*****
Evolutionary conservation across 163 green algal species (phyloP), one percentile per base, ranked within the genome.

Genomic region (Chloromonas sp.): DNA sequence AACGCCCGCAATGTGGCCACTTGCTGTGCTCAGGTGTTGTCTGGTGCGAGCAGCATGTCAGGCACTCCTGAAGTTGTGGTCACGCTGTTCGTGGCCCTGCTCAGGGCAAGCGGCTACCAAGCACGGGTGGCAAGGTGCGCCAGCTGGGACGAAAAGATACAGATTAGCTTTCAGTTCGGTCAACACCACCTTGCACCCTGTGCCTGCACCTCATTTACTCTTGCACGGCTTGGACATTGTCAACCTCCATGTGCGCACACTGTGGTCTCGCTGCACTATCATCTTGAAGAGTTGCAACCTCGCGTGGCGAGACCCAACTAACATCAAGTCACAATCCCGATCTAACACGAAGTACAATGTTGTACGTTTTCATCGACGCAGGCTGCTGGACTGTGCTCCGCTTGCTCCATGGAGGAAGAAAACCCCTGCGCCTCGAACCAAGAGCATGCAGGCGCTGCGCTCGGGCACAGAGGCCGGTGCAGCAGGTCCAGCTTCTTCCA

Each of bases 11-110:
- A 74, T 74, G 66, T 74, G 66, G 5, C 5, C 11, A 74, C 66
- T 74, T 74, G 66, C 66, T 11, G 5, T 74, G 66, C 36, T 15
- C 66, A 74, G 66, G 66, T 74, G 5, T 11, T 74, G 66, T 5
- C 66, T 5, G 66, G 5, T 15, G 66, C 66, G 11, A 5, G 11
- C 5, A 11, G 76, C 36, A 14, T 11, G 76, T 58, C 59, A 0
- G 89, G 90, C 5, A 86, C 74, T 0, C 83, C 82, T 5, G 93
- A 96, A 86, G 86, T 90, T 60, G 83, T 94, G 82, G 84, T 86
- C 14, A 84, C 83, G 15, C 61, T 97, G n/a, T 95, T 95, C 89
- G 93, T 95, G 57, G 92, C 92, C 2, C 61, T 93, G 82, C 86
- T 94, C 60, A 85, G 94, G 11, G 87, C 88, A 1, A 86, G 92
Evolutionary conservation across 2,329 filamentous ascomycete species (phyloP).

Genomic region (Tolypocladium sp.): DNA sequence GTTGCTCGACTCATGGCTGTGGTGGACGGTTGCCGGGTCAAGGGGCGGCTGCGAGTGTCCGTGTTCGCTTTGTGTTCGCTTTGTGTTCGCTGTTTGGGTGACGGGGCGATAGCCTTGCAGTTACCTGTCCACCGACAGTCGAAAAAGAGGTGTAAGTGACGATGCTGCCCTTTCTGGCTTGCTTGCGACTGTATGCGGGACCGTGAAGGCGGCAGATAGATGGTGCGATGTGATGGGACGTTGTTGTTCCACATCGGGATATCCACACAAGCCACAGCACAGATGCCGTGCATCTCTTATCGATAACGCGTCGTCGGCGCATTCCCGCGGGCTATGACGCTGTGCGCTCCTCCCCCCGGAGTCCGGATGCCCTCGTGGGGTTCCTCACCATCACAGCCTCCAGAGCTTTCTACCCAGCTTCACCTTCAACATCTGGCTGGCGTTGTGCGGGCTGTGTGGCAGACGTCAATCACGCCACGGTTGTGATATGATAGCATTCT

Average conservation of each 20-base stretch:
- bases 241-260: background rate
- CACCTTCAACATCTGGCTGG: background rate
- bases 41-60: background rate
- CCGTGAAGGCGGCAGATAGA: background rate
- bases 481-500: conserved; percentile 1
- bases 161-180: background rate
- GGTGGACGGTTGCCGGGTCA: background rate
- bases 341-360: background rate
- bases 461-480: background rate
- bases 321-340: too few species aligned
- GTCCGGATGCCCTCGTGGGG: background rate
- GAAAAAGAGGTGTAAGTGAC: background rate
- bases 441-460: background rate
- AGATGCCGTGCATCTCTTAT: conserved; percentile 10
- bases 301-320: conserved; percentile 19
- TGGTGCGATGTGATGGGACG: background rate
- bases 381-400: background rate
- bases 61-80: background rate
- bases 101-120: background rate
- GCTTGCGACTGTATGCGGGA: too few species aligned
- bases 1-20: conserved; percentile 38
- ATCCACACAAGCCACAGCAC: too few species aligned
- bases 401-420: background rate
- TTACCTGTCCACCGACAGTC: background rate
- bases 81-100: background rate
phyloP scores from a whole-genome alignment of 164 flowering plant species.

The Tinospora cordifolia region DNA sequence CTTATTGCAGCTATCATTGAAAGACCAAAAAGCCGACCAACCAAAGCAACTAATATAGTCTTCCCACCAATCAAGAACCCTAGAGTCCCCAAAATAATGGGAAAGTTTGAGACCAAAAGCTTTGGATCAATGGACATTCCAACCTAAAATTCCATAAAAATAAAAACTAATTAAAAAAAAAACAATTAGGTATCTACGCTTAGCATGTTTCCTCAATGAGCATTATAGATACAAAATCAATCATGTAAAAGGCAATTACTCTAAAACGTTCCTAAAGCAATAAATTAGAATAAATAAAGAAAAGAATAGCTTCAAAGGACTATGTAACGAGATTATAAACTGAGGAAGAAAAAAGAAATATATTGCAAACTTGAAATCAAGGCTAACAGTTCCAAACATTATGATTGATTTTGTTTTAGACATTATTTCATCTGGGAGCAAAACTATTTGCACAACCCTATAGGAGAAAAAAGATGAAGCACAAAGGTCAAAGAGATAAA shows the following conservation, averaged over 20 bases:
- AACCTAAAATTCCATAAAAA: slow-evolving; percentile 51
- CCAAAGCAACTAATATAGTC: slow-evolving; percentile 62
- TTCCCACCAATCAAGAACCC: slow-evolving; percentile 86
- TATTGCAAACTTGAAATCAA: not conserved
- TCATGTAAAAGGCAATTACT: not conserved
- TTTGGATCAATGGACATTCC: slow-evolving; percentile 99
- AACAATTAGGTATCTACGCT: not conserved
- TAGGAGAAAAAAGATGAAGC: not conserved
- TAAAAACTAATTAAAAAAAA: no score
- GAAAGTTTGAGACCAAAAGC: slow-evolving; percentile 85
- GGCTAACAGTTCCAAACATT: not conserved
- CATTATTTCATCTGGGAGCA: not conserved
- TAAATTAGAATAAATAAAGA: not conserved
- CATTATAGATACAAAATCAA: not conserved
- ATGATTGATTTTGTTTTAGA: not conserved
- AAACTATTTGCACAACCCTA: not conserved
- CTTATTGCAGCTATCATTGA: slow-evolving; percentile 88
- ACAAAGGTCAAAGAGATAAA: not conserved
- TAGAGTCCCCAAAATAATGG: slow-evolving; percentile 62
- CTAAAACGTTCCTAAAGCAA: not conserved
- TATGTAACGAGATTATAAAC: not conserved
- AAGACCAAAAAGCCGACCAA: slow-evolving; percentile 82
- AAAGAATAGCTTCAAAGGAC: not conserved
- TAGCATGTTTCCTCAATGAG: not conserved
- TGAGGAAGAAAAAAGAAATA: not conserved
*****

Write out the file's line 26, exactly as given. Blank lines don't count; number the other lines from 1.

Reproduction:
- bases 321-340: too few species aligned